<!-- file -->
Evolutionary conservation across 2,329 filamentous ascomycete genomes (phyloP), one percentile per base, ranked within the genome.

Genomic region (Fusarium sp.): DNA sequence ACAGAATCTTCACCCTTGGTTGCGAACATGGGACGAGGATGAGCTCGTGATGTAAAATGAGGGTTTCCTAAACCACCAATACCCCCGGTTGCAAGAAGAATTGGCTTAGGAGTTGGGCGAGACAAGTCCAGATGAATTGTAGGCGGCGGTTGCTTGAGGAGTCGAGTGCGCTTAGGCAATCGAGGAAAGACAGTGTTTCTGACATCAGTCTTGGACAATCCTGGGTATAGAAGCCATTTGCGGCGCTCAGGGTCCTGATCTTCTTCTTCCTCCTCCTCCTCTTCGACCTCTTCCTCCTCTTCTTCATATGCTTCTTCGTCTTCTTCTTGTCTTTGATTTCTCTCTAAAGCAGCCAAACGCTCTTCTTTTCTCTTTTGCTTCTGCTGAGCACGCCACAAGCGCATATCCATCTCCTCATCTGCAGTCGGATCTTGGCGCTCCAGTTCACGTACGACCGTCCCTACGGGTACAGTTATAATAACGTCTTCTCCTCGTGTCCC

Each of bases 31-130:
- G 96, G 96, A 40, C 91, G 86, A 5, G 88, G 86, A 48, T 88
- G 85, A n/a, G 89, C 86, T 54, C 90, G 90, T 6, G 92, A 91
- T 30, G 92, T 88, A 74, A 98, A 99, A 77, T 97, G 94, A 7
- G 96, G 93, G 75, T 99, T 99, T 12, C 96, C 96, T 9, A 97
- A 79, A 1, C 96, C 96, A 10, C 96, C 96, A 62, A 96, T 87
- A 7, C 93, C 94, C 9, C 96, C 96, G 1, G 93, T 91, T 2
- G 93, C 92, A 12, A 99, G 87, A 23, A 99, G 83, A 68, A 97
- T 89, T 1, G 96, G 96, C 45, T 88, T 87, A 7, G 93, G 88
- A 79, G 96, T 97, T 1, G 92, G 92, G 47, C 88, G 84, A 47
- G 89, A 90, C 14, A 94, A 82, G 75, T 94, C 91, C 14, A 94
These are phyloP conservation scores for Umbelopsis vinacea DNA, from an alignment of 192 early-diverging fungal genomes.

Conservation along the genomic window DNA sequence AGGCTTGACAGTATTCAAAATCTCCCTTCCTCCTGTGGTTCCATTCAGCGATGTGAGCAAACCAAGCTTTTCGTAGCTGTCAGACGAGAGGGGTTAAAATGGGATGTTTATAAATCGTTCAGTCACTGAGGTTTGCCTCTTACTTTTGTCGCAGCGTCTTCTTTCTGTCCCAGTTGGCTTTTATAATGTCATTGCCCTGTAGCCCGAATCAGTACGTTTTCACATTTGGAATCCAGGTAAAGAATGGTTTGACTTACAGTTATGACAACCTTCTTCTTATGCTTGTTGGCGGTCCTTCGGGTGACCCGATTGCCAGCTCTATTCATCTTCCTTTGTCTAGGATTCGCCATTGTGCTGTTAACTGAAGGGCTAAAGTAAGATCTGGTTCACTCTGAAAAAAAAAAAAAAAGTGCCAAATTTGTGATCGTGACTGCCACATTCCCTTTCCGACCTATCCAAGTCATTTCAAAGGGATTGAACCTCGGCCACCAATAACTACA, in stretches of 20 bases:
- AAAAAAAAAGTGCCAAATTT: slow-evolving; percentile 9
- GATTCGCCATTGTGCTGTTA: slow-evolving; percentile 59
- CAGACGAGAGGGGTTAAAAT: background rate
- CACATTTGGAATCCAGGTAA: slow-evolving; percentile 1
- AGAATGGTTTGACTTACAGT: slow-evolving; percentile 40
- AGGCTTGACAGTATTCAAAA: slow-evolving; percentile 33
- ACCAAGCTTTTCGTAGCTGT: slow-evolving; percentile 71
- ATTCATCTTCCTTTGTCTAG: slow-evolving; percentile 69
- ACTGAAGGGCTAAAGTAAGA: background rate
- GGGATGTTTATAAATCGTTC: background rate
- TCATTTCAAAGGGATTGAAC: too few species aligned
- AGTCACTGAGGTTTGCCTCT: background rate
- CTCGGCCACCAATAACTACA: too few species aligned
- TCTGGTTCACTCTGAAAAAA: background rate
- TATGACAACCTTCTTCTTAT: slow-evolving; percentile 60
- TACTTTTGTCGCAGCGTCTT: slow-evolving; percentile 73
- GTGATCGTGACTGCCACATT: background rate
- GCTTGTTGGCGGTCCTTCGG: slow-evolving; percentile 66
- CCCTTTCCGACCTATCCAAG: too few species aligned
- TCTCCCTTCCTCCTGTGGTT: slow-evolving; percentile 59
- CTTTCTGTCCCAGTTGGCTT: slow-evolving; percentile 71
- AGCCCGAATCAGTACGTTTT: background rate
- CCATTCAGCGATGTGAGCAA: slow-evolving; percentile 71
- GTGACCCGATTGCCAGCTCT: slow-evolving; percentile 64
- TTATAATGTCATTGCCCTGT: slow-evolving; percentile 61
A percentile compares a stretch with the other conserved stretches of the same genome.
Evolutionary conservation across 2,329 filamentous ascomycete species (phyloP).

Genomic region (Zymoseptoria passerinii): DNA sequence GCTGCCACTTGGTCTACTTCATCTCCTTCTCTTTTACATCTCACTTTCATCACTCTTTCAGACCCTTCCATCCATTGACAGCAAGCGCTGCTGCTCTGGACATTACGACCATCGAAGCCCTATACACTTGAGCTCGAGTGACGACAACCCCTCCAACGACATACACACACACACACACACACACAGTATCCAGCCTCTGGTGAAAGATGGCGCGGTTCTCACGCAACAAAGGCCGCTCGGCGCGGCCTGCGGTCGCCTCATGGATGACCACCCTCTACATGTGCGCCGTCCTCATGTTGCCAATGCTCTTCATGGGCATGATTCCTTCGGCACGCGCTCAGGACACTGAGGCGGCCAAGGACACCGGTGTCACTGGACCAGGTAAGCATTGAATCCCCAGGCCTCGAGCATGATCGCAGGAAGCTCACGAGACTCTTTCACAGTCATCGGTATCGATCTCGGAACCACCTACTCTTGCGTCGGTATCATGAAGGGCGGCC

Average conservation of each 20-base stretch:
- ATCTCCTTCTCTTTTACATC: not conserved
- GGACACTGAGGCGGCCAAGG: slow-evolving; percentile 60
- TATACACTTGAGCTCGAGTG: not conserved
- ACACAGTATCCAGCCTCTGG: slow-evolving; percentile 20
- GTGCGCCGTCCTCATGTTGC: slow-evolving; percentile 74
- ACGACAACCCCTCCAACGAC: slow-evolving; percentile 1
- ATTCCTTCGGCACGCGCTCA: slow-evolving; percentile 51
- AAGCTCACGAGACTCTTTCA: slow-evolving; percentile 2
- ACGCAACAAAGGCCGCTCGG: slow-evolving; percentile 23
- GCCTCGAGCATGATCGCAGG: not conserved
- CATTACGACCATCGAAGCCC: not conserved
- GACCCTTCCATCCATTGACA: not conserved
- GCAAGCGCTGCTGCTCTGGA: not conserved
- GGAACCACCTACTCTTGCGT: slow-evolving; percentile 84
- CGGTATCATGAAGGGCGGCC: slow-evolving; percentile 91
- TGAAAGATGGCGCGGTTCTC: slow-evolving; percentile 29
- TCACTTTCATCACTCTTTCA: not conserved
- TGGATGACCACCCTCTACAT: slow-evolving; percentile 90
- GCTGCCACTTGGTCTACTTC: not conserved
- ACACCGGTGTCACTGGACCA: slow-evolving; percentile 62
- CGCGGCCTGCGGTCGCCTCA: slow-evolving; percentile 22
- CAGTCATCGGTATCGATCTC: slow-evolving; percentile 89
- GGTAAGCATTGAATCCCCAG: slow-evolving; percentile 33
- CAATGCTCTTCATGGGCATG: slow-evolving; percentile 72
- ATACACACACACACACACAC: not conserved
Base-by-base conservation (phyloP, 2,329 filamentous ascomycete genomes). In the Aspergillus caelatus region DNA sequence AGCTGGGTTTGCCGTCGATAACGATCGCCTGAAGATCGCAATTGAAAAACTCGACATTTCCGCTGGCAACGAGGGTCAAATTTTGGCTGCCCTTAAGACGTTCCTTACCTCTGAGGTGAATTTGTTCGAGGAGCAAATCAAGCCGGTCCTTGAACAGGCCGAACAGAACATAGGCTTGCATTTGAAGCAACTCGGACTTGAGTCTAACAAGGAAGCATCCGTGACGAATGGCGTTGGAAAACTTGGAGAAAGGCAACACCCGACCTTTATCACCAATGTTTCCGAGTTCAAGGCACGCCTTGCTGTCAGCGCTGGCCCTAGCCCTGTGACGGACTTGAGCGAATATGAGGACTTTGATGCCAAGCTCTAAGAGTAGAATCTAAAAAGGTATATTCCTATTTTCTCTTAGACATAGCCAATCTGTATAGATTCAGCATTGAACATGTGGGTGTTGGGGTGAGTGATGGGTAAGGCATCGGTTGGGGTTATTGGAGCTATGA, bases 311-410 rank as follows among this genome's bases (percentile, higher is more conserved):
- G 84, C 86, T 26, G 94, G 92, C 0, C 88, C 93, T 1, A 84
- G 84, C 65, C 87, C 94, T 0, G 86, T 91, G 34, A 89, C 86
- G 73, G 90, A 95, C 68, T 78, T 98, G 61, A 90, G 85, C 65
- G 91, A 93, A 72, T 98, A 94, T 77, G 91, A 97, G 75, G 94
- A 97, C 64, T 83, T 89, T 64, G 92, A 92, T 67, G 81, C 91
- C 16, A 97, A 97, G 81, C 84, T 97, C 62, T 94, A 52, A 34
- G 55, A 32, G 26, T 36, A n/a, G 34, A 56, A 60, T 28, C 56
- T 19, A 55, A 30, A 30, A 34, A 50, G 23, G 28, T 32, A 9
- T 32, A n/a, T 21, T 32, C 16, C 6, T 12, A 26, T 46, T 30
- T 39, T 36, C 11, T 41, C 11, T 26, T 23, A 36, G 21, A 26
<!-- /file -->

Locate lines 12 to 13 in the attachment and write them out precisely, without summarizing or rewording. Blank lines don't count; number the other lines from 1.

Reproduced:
- A 79, G 96, T 97, T 1, G 92, G 92, G 47, C 88, G 84, A 47
- G 89, A 90, C 14, A 94, A 82, G 75, T 94, C 91, C 14, A 94